Timeshare at SECCA, Winston-Salem

By September 01, 2021
Installation view of Timeshare. Courtesy the artist and SECCA.

Jillian Mayer’s Timeshare feels like a party that has just ended. It is the garishly-colored refuse of unfettered industrial capitalism melted down and repackaged as a solution for our impending end-of-days. The end-of-days catalyst Timeshare tackles is climate collapse—something Miami-based Mayer has witnessed at an accelerated rate. Yet rather than approaching the subject with doom and gloom, she chooses humor and absurdity. Mayer refuses to employ the kind of humor that can be brushed aside and ignored. Instead, she creates an immersive, multimedia experience that requires engagement.

When viewers enter the gallery, they are greeted with a projected image of a blue sky with the sky-written message, “You’ll be okay.” Armed with this affirmation, visitors are free to roam the space, which is filled with works that undercut it. There is a healthy mix of wall-mounted and in-the-round sculptures that hold plants or act as benches. All are crudely rendered from epoxy resin and painted in muddled rainbow colors, like smeared sheet cake icing. It is cheerful in palette, yet off-putting in form. There is a distinct sense that the detritus of our society’s wretched excess has been repurposed out of necessity. Once viewers reach Flag (2018), this sense becomes very plain. In it, the words “A sculpture can be used as a flotation device,” are spelled out in fragments of nylon rope on a large, subtly tie-dyed tarp. 

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Timeshare also includes work that is less functional and more ambient. The exhibition space is peppered with Sand Clumpies, for example, which look like serpents or inch worms. Because they are on the floor, they could be easy to trip over, adding to the atmosphere of post-party disorder. They are whimsical but obviously part of the purposely clunky attempt to remake a destroyed ecosystem. Semi-representational, dream-like landscape paintings seem to serve a similar purpose. It’s as if one has walked into a stage set created by an imaginative child. We may have exhausted this earth’s flora and fauna, but look, we can recreate them, the show seems to say. 

This reimagining of nature takes another intriguing form in one bench entitled Large Serotonin Fountain with Bench (2019.) One section of this bench contains a built-in planter. The planter holds three snake plants, which are still in the plastic pots they came in, despite being buried in soil. Is Mayer highlighting the myriad of ways we fumble to bring nature inside and preserve it by leaving the temporary pots? Is she pointing to the way we fawn over our houseplants and backyard gardens while we dump greenhouse gasses into the atmosphere every morning on the way to work or drink a superfood green smoothie out of a single-use plastic cup to feel healthy? Timeshare certainly invites these questions, but nevertheless leaves them unanswered.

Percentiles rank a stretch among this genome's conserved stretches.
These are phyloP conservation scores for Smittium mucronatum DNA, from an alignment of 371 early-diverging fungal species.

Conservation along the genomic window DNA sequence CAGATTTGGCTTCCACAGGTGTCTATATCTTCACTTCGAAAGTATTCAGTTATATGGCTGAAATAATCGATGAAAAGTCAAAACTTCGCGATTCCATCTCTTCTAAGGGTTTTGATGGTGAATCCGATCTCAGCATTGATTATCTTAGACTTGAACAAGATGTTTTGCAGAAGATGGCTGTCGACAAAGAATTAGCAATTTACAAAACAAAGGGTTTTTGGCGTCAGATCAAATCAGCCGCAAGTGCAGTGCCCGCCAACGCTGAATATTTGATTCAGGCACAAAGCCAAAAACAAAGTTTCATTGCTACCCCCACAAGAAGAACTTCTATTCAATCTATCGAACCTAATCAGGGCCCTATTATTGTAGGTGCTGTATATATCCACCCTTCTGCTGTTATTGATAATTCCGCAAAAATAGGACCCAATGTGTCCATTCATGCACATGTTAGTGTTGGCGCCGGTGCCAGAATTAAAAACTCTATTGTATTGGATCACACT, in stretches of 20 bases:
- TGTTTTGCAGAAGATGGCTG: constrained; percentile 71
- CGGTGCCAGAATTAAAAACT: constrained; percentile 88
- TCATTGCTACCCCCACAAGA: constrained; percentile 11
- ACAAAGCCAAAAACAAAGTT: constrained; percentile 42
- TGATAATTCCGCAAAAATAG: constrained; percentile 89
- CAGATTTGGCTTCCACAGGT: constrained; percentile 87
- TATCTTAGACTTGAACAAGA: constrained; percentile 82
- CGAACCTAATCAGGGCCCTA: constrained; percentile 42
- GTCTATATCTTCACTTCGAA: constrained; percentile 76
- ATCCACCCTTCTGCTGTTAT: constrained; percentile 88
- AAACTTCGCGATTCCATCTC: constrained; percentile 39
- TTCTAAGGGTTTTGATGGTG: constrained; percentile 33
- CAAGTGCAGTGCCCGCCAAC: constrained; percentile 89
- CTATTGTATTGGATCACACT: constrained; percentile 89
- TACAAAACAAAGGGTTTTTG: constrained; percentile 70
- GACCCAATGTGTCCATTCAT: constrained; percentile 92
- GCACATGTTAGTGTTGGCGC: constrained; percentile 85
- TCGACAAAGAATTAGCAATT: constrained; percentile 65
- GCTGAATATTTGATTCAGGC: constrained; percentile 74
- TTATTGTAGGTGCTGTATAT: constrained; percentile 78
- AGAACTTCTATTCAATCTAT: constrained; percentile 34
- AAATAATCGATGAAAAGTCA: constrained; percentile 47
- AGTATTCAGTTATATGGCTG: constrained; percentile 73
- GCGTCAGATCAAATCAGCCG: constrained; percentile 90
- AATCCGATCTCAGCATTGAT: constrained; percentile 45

a video screen projects YOULL BE OKAY written by jet streams
Installation view, Timeshare. Photo courtesy the artist and SECCA.

Mayer makes use of video elements in her nature simulation, as well. On one side of the gallery, a monitor plays a looped video of a speedboat driving in a perfect circle. The boat is shown from a bird’s eye view, so the shape of its wake is clearly visible. Its title, Human Nature (2020), makes it a clear jab at humanity’s futility and frivolity in the face of crisis. In another part of the gallery, there is a video of the tide lapping at silver letters stuck in the sand that spell out “real estate.” By the video’s end, the letters have been washed away or knocked down. Beach Real Estate, fine by me (2019) is clearly a comment on the senselessness of coastal development. Taken with the rest of the show, both videos solidify the critique behind the outlandish sculptures and paintings.

Timeshare is not an easy exhibition to take in. Between the raw, lurid nature of the sculptures, the surreal landscapes, and the bemusing videos, the result is nauseating. This  nausea is Timeshare’s strength. Climate change is nauseating and our inability to reverse it even more so. Attempts made in late stage capitalism are laughable at best, much like the satirical solutions presented here. So what are we to do? Timeshare provides no real answers, but perhaps visitors will walk away from the show beginning to divine their own. 

Jillian Mayer’s Timeshare is on view through September 26.

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